Softest Paska (Kulich) – Sweet Easter Bread
Paska (also known as Kulich in Russia, and Panettone in Italy) is a Ukrainian name for a sweet, soft, and incredibly aromatic bread that’s traditionally baked for Orthodox Easter and brought to Easter service to get blessings from a priest. Paska is usually decorated either with meringue-like egg white frosting (my personal favorite), or sugar glaze and topped with colorful sprinkles or dried fruits.
The Paska recipe I’m sharing with you today is my absolute favorite. It’s rather contemporary, but I based it on my grandma’s very traditional Paska that she baked for many years. She never had a chance to share her recipe with me because she passed away when I was only 9 years old. But I did my best to recreate the smell and texture from my childhood memories. Although I couldn’t resist adding a few personal touches such as chopped pistachios and saffron, this bread still feels like hers. It’s a very special recipe, and I hope you’ll enjoy making it, and then will be blown away by the result.
Fun fact, due to quarantine I couldn’t get a panettone paper mold to bake my Paska so I used whatever I had at home: tomato cans, rectangular cake mold, and even small doughnut-shaped molds I haven’t used for ages. It all worked out fine. If you’re like me, biking in whatever molds you have at home, just make sure to generously grease them with butter and sprinkle with flour. But if you are a lucky owner of paper panettone molds – just relax and enjoy the process.
Lastly, making Paska is a very delicate process that requires a lot of mixing and kneading by hands to give your love and warmth to this sacred bread. The process might seem long and a bit complicated. But bare with me, the result is totally worth the effort we’ll go through the whole thing together step-by-step. You definitely do not need any special skills, just your time and attention. To make the process easier, measure all ingredients ahead of time, and have them ready in front of you. This way, it will go fast and smooth. Let’s go!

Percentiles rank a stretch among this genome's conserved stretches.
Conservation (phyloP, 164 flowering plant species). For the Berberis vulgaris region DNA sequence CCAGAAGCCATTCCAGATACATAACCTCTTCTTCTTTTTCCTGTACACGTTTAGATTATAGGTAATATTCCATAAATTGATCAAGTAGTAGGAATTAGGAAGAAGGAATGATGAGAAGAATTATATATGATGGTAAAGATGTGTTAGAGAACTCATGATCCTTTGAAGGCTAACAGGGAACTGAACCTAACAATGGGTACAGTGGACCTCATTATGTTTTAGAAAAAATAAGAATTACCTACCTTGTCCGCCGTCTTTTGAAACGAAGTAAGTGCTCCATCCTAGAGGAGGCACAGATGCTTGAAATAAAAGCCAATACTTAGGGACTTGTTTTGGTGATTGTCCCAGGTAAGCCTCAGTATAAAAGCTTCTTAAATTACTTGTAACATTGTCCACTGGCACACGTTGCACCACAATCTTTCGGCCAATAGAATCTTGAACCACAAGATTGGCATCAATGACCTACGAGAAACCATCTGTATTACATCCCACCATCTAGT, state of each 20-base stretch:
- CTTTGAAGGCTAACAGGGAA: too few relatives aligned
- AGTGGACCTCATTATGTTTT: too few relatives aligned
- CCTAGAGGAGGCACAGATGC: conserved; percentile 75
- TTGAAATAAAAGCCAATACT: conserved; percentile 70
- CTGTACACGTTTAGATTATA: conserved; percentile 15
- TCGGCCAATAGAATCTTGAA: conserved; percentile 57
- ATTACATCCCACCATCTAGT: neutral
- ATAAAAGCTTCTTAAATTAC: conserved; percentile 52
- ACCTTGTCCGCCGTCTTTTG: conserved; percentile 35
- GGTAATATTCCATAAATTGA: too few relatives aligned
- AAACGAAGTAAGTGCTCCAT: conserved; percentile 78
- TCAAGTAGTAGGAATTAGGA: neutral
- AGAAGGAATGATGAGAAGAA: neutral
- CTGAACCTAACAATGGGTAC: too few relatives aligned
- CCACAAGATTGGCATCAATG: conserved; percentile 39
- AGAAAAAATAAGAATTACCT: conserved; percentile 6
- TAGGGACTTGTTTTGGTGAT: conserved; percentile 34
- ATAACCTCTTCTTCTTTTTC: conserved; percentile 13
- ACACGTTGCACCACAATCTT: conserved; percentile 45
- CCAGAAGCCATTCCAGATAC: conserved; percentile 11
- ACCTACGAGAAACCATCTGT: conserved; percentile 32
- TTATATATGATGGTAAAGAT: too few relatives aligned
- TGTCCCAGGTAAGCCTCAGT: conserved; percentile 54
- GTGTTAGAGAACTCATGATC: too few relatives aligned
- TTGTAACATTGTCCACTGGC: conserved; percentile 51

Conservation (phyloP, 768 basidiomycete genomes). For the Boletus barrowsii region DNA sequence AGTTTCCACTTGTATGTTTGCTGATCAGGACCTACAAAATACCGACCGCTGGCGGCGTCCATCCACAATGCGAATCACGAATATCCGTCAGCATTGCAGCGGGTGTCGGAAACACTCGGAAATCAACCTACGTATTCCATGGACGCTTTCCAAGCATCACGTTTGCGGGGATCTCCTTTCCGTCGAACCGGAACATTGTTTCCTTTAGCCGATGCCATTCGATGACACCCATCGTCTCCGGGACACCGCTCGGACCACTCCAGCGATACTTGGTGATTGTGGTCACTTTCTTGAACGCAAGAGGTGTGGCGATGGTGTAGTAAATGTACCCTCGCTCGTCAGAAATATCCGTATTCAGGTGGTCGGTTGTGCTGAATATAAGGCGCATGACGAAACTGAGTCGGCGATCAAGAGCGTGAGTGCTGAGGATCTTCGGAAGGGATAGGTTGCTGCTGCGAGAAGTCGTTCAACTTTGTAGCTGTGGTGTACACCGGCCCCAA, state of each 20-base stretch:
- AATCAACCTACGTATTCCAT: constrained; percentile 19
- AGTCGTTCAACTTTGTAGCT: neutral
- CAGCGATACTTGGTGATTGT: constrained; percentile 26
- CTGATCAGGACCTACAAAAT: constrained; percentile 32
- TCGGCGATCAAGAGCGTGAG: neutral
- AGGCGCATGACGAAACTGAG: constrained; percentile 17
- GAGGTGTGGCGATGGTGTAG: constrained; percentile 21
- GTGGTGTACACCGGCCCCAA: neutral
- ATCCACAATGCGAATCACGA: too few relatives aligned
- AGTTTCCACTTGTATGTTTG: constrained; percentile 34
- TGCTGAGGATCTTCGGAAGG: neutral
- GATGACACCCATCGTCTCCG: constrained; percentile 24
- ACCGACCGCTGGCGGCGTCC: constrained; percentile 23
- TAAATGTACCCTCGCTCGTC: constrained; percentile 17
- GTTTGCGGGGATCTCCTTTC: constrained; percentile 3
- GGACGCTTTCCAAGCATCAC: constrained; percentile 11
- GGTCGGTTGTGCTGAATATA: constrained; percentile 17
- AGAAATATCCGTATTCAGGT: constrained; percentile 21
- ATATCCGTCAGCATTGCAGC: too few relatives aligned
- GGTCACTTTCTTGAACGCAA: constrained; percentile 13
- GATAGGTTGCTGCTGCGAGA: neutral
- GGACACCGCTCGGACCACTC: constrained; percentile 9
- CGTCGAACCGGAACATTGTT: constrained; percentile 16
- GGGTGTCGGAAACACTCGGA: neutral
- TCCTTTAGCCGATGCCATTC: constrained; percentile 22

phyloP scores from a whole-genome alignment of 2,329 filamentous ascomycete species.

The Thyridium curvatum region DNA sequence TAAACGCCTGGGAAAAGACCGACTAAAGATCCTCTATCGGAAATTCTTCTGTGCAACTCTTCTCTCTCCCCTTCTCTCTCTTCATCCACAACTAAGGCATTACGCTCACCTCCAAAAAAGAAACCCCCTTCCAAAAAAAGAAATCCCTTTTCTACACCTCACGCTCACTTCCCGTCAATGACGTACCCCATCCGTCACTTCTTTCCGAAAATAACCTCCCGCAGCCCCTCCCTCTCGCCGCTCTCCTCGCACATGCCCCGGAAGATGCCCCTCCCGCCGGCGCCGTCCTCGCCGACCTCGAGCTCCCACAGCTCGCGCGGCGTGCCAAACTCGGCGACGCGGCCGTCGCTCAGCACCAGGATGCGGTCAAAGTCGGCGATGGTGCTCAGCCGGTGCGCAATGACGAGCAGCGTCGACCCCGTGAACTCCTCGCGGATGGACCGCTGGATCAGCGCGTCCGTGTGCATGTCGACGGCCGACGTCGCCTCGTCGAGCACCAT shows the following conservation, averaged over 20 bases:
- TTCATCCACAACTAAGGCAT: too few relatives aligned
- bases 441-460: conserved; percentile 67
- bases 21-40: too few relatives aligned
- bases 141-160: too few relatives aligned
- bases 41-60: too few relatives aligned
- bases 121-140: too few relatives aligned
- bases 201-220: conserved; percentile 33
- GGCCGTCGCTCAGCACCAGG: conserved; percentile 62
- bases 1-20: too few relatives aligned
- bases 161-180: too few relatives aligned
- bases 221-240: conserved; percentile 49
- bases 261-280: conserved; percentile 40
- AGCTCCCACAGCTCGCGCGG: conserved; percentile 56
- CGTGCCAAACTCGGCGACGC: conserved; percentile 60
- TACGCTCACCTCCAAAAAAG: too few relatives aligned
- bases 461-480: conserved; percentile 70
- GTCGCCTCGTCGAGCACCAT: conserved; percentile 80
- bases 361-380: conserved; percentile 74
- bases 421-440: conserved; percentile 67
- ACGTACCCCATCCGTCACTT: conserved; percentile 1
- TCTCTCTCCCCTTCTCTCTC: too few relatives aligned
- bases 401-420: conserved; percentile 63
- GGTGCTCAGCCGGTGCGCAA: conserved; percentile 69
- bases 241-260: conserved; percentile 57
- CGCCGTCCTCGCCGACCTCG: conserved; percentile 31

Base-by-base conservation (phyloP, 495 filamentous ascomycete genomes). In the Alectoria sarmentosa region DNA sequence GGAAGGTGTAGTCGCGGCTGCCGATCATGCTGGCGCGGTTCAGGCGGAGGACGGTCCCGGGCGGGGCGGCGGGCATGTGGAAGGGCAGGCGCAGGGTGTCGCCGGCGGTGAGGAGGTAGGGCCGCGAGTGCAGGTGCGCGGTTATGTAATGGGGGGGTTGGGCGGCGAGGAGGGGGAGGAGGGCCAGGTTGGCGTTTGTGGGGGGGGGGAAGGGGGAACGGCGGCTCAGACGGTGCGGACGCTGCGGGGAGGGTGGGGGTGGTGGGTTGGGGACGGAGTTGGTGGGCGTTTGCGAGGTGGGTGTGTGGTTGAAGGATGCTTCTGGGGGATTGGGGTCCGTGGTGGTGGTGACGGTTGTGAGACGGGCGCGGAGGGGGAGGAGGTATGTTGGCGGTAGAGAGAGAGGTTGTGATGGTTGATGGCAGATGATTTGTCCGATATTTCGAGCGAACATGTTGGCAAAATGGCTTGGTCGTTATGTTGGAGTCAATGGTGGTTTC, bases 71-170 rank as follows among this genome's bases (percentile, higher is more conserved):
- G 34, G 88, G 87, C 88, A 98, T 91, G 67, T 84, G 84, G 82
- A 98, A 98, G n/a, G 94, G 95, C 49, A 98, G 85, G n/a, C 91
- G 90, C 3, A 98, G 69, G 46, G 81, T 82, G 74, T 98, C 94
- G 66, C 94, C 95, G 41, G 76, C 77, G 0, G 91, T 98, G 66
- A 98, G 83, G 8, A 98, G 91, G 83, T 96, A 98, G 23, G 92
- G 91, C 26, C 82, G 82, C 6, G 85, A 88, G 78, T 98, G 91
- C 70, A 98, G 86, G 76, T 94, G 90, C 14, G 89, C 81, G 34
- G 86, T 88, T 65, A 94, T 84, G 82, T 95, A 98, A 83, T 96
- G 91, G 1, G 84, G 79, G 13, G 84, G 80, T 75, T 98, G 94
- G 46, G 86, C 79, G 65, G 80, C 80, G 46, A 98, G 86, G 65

- 1 cup lukewarm whole milk
- 2/3 cup granulated sugar, divided
- 2 1/2 teaspoons dry active yeast
- 4 1/2 cups all-purpose flour, divided
- 2 cups chopped dried fruits (raisins, oranges, apricots, cherries, etc.)
- 2 tablespoons cognac or brandy
- 1 tablespoon grated orange zest
- 8 saffron threads (optional)
- 7 medium eggs, yolk and whites separated
- 1/2 teaspoon salt
- 2 sticks butter (8 ounces), softened
- 1/3 cup finely chopped pistachios
- 3/4 cups powdered sugar
- 1 tablespoon lemon
- a handful of pistachios and dried fruits for decoration (optional)
- Mix the milk with 2 tablespoons sugar, 2 1/2 teaspoons yeast, and 1 1/2 cups flour in a large bowl. Stir well until you get a smooth thick batter. Cover with a plastic wrap and put in a warm dark place until the mixture doubles in size, approximately 1 hour.
- Meanwhile, combine dried fruits, orange zest, and cognac in a small bowl; stir well and set aside until needed. In a separate small bowl, mix the saffron and two tablespoons hot water. Set aside to let the spice infuse the liquid.
- When you see that your batter has already doubled in size, it's time to beat the eggs. In a stand mixer, beat 3 egg whites with salt until you get stiff peaks, about 3 minutes. Set aside. In a separate bowl, beat 6 egg yolks with the remaining granulated sugar until pale and fluffy. Pour in the saffron water, together with saffron threads, stir to combine.
- Using a spatula or big spoon, gradually mix the yolk mixture with the butter until well combined. Then add the softened butter and mix with your hands to fully incorporate. Follow with egg whites. Continue mixing with your hands until you get a smooth, airy mixture. Then start slowly adding the remaining 3 cups flour, mix until you get a soft and moist dough. Mix the dough with the dried fruits and chopped pistachios. Knead for 1 more minute. Cover the bowl with plastic wrap and let proof until doubles in size, about 2 hours.
- Divide the dough evenly between your paper baking molds, filling each mold only half way through; try to handle it with caution and care not to disturb it too much. Let the dough rise once again in molds, for about 1 hour or longer, until the molds are 3/4 full.
- Preheat the oven to 350F. Whisk the remaining egg yolk and one egg white in a small bowl. Brush the top of each Paska with the egg wash. Bake Paska for 30 to 35 minutes until golden brown and the toothpick inserted in the center comes out clean. Remove Paska from the oven and let cool completely on a wire rack.
- In a stand mixer, beat the remaining 3 egg yolks with 1 tablespoon lemon juice until foamy. Gradually add powdered sugar and beat until the mixture is entirely white and glossy with no bubbles. Frost the top of each Paska with the whipped whites and sprinkle with chopped pistachios and dried fruits.